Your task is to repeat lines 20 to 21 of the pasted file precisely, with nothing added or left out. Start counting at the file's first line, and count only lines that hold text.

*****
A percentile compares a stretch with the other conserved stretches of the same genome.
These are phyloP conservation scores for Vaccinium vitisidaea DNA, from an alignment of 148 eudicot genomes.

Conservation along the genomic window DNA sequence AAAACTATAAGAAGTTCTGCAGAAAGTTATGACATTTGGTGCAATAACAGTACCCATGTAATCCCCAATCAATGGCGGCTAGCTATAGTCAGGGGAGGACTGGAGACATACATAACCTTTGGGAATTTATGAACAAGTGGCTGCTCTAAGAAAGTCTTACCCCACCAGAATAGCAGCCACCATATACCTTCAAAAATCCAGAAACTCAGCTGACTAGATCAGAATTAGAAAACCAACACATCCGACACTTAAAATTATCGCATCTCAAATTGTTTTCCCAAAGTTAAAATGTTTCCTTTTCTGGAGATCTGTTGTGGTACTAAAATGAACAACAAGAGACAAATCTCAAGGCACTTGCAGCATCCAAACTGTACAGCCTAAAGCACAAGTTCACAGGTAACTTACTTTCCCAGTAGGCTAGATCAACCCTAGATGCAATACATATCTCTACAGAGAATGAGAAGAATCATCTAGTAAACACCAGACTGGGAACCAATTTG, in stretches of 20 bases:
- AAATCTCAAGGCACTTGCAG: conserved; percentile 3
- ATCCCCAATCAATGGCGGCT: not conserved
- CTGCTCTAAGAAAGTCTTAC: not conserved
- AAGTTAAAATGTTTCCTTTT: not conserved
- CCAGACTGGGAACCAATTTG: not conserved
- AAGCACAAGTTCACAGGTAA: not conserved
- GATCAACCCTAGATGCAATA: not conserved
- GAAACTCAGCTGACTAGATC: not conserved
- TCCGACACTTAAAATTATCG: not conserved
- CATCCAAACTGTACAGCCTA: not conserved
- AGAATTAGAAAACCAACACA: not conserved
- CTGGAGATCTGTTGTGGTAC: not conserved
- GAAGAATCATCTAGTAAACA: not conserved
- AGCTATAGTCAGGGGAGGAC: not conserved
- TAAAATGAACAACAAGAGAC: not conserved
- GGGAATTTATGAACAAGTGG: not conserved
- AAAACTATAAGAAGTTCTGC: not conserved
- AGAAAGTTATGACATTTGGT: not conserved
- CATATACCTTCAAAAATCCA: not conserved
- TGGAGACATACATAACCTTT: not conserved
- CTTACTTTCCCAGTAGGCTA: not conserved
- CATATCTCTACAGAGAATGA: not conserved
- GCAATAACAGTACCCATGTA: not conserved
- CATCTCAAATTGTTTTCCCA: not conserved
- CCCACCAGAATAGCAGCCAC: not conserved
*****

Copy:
- AAAACTATAAGAAGTTCTGC: not conserved
- AGAAAGTTATGACATTTGGT: not conserved